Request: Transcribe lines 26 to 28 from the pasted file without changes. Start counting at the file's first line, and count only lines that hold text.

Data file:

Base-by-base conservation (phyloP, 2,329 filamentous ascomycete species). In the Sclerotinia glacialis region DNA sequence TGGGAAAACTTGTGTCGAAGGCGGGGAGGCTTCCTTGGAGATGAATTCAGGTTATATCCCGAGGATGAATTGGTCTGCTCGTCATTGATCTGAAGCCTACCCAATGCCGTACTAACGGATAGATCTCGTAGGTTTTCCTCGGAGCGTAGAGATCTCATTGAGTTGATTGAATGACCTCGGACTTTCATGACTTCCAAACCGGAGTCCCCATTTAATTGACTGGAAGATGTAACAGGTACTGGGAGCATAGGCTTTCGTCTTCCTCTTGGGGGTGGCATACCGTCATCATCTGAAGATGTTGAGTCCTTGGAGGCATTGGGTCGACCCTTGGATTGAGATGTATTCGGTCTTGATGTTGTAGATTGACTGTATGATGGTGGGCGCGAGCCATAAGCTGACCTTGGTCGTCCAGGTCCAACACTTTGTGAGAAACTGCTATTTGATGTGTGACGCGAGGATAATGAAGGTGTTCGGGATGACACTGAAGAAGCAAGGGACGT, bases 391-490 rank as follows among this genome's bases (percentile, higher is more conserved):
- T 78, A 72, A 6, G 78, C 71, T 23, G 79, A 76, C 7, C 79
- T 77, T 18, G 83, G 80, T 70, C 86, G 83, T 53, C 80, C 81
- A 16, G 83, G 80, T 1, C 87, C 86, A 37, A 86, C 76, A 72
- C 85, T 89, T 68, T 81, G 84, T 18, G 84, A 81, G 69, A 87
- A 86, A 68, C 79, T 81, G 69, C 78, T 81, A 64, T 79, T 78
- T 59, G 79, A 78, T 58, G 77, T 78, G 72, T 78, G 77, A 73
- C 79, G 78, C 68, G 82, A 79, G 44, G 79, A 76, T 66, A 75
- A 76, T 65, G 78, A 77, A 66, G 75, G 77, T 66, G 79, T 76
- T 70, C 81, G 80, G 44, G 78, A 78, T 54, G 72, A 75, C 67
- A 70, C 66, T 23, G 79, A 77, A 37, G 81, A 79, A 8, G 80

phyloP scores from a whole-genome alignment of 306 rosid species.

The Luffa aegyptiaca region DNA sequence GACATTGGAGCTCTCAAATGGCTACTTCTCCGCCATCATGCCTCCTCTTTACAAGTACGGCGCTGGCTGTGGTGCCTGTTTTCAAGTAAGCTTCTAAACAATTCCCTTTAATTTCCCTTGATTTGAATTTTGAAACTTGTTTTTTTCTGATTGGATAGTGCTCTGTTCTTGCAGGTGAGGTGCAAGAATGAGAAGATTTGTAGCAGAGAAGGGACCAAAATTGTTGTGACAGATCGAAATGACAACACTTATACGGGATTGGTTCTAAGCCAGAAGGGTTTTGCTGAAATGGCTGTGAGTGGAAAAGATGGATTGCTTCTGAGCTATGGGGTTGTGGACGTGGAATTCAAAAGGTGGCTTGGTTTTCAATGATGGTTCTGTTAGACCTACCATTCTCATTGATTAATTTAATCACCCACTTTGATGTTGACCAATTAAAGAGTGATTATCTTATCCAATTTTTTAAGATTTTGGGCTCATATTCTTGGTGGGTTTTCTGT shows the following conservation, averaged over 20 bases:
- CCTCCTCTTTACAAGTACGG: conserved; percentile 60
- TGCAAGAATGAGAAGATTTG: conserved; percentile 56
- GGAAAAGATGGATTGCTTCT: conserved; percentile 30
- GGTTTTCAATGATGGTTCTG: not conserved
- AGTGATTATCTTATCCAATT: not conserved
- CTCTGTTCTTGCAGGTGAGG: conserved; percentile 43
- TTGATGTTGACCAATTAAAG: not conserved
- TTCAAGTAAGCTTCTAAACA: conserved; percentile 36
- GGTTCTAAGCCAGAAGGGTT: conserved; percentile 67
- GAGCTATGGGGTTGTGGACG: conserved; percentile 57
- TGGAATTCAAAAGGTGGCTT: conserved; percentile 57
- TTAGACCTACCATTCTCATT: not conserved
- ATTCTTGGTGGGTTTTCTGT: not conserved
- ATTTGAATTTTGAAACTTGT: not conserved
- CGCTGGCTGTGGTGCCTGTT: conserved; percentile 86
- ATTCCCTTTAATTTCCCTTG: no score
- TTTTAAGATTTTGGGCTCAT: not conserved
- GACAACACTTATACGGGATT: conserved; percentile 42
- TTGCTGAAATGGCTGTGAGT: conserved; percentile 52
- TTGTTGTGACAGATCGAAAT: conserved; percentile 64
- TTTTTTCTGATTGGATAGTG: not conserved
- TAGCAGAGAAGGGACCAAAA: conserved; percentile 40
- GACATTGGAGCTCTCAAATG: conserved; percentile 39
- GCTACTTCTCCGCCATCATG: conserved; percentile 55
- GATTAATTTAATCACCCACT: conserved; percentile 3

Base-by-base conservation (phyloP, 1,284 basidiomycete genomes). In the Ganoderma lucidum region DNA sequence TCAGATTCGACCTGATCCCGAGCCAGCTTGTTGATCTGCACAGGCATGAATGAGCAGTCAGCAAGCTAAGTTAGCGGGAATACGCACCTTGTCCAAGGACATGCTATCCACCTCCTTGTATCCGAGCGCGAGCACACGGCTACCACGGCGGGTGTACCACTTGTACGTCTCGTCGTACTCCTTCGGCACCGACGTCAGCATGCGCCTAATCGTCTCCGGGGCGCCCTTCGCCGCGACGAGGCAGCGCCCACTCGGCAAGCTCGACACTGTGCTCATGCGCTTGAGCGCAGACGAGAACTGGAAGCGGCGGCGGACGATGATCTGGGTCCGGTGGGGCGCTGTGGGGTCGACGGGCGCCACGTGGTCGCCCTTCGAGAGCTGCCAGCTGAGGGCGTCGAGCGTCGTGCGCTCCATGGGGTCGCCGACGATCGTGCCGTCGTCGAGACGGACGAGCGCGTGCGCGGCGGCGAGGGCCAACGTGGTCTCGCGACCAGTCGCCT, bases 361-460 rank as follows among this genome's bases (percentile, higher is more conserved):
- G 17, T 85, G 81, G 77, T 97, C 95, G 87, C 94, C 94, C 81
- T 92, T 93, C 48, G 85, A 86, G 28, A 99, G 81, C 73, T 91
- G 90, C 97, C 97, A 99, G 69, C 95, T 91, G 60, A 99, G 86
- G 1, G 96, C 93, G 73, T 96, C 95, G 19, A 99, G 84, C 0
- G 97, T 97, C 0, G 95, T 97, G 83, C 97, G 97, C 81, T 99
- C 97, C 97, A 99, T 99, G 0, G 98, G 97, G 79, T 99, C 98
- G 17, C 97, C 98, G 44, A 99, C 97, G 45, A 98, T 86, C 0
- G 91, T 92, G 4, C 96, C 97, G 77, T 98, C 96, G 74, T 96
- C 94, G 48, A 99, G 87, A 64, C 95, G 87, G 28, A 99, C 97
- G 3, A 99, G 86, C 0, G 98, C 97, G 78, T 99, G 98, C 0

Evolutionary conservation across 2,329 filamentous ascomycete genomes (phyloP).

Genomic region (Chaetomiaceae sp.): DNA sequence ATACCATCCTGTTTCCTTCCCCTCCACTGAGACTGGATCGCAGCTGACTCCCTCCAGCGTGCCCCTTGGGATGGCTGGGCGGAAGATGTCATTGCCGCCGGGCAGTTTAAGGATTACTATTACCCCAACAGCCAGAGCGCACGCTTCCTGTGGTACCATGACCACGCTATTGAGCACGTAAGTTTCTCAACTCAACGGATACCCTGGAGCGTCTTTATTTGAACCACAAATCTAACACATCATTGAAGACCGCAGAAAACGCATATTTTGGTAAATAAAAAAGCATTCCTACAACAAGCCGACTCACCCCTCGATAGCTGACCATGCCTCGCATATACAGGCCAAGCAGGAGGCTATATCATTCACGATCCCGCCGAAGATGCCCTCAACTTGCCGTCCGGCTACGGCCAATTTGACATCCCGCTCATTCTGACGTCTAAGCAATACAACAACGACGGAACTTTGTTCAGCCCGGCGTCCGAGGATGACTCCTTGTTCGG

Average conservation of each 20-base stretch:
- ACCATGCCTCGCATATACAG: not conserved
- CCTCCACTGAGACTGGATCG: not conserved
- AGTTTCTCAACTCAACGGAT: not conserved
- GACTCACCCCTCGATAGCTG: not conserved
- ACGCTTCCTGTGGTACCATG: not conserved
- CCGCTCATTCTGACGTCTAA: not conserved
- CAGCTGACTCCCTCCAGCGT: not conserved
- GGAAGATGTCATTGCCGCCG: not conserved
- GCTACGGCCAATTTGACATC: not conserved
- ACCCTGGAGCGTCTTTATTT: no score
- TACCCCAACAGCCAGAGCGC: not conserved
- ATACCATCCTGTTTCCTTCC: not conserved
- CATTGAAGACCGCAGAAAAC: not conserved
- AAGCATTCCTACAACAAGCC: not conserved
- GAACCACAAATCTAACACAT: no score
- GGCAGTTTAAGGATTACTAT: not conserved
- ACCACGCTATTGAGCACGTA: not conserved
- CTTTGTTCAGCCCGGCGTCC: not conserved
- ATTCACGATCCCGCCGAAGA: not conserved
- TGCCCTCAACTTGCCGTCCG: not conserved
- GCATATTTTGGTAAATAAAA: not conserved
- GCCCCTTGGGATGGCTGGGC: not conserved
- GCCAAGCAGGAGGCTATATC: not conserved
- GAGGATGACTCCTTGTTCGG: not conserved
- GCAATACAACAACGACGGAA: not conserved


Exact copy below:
- ATTCTTGGTGGGTTTTCTGT: not conserved
- ATTTGAATTTTGAAACTTGT: not conserved
- CGCTGGCTGTGGTGCCTGTT: conserved; percentile 86